And, of course, the armies of both sides must meet before the first battle takes place. An army moves an average of 10-30 miles a day depending on many things, such as seasons, roads, weather, number and formation of troops, and their condition. The Roman army regularly traveled 15-18 miles a day, and then stopped in mid-afternoon and set up camp, complete with trenches, a solid wall surrounding orderly tents, and roads laid out regularly throughout the whole. The next morning they tore up the logs, burned what they didn’t carry with them, marched another day, and rebuilt the fortress that evening.

However quickly the army moves, they need to protect their baggage train. Supplies of all kinds must be carried along for the army’s well-being, but this baggage train can be quite troublesome for an invading army. And the further they move into an enemy land, the longer supply lines will stretch and the more vulnerable it will be…unless they can get all the supplies they need from their defeated enemy. Relying solely on the enemy’s land can be a risky proposition however…especially if the invaded decides to retreat, burning fields and stopping up springs as they go. This is known as a “scorched earth policy,” famously employed by the Russians on multiple occasions, much to the chagrin of Napoleon and Hitler.

Non-combat casualties

Just as preparations for war starts long before the first battle, so many lives may be lost without a blow being struck. Disease does not spare victors from vanquished, but strikes everywhere with a heavy hand. In many wars, the number of soldiers who succumb to sickness are several times greater than those who fall in battle. In the American Civil war, dysentery, typhoid, and pneumonia were among the top three killers, with two out of three deaths due to disease of some kind. The number was even greater among English troops in the Napoleonic era.

If your story takes place in the future or present, sickness might not be as great a problem. Even a fantasy-style medieval army could cut their losses by basic protocols which, obvious though they may seem, can be overlooked…such as camping on dry ground away from swamps and making sure latrines are downstream of wherever the army’s drinking water is drawn from. While all these details may not even be referenced in a book, it is something to keep in mind. And, if you need another challenge to throw at your characters, a deadly epidemic is in no way unrealistic.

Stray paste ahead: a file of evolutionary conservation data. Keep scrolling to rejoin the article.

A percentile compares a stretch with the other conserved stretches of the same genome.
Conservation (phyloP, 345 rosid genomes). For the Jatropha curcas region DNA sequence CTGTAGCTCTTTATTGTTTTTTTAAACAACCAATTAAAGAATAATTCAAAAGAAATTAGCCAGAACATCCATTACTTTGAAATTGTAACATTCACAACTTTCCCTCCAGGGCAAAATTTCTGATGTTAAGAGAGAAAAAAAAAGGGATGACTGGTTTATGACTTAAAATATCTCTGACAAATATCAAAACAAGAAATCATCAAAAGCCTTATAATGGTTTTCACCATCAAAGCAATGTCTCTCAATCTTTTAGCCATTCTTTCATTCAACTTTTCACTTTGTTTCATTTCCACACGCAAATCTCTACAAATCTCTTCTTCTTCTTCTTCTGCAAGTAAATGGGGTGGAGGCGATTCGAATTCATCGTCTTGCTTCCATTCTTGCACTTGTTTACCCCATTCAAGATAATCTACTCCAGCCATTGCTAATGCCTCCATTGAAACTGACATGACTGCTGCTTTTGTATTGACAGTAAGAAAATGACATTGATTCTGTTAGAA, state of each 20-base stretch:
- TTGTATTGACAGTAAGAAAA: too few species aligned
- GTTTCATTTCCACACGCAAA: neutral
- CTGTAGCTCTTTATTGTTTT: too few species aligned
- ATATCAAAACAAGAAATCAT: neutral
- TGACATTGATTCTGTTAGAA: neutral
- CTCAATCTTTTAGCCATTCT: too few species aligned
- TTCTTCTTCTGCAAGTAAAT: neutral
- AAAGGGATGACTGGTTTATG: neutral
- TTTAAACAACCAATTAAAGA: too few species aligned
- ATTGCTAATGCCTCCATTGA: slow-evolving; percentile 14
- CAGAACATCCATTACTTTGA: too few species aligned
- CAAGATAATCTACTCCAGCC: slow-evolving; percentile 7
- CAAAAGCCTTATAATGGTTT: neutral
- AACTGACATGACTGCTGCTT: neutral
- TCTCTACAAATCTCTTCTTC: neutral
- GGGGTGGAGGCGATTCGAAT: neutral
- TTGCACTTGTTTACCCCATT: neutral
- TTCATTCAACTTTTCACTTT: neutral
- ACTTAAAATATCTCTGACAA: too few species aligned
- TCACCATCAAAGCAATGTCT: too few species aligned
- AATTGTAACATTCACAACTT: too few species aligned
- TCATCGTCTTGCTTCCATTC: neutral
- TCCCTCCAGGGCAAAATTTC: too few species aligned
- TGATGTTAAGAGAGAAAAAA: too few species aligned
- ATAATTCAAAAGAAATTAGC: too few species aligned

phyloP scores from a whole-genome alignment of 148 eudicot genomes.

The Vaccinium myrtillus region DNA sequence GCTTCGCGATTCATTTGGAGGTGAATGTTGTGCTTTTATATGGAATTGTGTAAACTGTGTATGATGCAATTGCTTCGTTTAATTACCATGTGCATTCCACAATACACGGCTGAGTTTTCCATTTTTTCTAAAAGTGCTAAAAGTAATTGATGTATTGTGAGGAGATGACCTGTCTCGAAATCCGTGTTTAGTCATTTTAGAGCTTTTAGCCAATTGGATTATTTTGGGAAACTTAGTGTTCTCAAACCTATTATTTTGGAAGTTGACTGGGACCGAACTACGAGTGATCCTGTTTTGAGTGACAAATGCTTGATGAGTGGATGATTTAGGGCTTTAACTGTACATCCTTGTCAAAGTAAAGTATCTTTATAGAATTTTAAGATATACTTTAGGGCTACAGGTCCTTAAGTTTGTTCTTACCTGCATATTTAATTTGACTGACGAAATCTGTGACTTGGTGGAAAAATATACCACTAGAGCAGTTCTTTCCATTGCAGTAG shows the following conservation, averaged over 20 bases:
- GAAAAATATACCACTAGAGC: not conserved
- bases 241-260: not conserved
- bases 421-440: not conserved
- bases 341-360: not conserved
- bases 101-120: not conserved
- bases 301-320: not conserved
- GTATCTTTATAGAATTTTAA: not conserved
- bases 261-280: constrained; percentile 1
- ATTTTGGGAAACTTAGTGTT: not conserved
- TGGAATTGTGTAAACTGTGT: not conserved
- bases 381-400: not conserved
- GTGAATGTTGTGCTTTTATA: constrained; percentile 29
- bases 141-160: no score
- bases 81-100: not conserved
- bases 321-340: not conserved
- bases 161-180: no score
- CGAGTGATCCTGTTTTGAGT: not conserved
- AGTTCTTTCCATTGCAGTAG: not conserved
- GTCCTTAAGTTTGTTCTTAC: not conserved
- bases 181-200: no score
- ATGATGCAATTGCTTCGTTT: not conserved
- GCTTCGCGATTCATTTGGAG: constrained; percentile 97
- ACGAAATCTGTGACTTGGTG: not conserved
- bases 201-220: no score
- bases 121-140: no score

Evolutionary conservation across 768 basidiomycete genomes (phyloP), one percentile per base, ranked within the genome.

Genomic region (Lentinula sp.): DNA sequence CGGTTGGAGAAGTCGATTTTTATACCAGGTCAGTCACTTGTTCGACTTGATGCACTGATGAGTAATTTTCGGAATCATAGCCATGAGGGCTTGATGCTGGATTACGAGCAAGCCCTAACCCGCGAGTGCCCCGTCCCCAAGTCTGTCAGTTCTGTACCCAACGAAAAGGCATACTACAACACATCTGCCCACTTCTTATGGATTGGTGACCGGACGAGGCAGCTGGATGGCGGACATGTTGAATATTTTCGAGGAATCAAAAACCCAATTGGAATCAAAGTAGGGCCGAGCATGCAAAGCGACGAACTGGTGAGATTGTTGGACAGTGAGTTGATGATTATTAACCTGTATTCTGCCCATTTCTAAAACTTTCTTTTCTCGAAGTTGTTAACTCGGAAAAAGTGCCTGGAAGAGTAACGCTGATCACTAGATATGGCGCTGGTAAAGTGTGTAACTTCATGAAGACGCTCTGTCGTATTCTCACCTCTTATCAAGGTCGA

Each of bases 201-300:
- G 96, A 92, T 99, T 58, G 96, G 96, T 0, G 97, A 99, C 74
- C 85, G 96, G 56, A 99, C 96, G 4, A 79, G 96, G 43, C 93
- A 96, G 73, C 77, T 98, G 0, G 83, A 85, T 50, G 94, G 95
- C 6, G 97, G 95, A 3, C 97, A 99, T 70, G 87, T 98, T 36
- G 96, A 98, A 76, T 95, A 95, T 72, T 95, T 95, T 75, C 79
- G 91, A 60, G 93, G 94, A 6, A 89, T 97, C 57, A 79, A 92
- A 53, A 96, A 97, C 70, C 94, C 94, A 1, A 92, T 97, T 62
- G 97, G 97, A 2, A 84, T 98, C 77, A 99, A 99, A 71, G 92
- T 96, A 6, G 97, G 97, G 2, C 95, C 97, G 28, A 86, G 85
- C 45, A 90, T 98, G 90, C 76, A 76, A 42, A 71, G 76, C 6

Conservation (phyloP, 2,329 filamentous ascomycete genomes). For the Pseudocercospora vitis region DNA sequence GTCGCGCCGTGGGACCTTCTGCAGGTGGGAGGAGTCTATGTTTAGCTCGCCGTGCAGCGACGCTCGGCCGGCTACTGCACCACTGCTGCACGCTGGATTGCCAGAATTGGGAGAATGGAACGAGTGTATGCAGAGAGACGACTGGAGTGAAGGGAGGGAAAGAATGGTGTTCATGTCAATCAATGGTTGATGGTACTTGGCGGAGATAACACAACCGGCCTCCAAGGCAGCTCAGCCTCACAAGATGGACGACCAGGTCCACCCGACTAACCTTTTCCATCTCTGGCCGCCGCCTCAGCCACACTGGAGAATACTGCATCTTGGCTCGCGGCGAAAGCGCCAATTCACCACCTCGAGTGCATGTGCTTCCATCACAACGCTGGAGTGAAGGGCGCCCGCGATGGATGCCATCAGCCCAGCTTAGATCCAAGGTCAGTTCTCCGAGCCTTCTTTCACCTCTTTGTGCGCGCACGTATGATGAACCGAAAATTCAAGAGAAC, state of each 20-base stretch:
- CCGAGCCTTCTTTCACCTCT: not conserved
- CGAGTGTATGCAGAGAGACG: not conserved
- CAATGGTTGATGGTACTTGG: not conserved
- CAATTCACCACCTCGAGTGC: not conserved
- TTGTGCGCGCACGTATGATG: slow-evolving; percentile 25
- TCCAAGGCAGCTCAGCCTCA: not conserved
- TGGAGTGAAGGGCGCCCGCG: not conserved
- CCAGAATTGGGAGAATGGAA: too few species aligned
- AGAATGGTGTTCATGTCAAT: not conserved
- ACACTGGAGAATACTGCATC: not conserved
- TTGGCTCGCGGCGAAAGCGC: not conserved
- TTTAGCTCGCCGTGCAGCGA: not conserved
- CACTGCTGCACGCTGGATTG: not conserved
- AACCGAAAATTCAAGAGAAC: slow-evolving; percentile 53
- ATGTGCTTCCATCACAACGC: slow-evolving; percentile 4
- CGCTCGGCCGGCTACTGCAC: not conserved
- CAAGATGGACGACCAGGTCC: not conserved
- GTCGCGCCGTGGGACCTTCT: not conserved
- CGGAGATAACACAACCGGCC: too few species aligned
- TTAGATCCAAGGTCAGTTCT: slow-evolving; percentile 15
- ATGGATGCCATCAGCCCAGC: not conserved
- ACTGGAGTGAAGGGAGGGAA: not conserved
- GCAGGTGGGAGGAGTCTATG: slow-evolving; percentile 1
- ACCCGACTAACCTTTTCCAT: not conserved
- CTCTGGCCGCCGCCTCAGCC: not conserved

Battles

Finally, one day, both armies ‘see each other in the face’. They may or may not attack the first day. Roman armies would sometimes march out and face each other for several days before the battle took place. Sometimes one general would draw up his soldiers, taunting the other in an effort to draw them into an attack. Positions may be shifted and secured. But, eventually, one or both sides will move and the battle will be joined.

Battles are not necessarily won by one glorious (or not so glorious) charge. Sometimes one army will charge the position of the other, while other times they meet at the center of the field. A running charge is for the practical purpose of closing the distance between armies and so escaping javelins and arrows as quickly possible. All too soon the flying projectiles are exchanged for the dubious security of hand to hand fighting as both sides meet and the battle proper begins. And the soldiers, now fighting for their lives amid the heat, screams, and blood of battle are quickly disillusioned to whatever thoughts of glorious combat they may have had.

A battle’s length varies. Some battles last two or three hours. Others are fought from dawn and into the night. In the Bible, some battles were fought all day with the victors pursuing the enemy all night. Others battles are fought for several days in a row before one side conquers the field.

As the battle progresses, there are many minor details that should be kept in mind to add to the feeling of reality. For example, what direction is your army facing? Is the sun behind them or in a position to blind them (or to the side where it could do either)? Keep in mind that if the sun rises behind your troops, it will eventually set before them and get in their eyes if the battle progresses into the afternoon. What is the weather like…sunny, overcast, windy, stormy? Weather is very important and can be used as a help or hindrance. And the geography…are there hills to retreat to, forests to ambush from, or a solid anchor for the flanks?

Most of all, what of the soldiers? Many of these men are probably killing for the first time. They are horrified and terrified. Men, comrades, friends are dying about them. Some are struck down. Others are wounded and, unless they can move, run the risk of being trampled underfoot. Yet the soldiers fighting must ignore the cries of their comrades and struggle on.

And, no matter what weapons your army is using, death is never pretty. Swords don’t just stab cleanly through the heart and neither do bullets. Blood. Severed limbs and bodies. Raging thirst. The stench of battle. Screams of the wounded. Vultures, perhaps, circling overhead. You get a portion of the picture. Choosing how graphically to portray the battle is another topic, but what the men are seeing is something that will affect them mentally and emotionally for months and years to come.

The end of a battle rarely ends in the complete destruction or capture of the vanquished army. And sometimes, if the battle ends in a rout, more men are killed as they flee than were cut down in the fight itself. The pursuit, either on horse or foot, can last the whole night and into the next day.

Aftermath

Many books and stories close with the victory of the hero and his army, but that is hardly the end. Hundreds, thousands, maybe even tens of thousands of dead from both sides cover the ground. And, mixed with those who gave their life for their cause, are the wounded. Depending on the situation, a truce might be arranged so the opposing side can carry away their casualties. Or it might be the task of the weary victors to clear the field, tending to the wounded and dying as best they are able and quickly disposing of the fallen. This gruesome task can drag on for several days. There’s also spoil to be gathered and perhaps riotous soldiery to control. On top of this, there are still normal mundane things to attend to, such as watches on the camp, care for prisoners, and the steady supply of food. Weather and animals, such as the aforementioned vultures or wild dogs, can also complicate matters.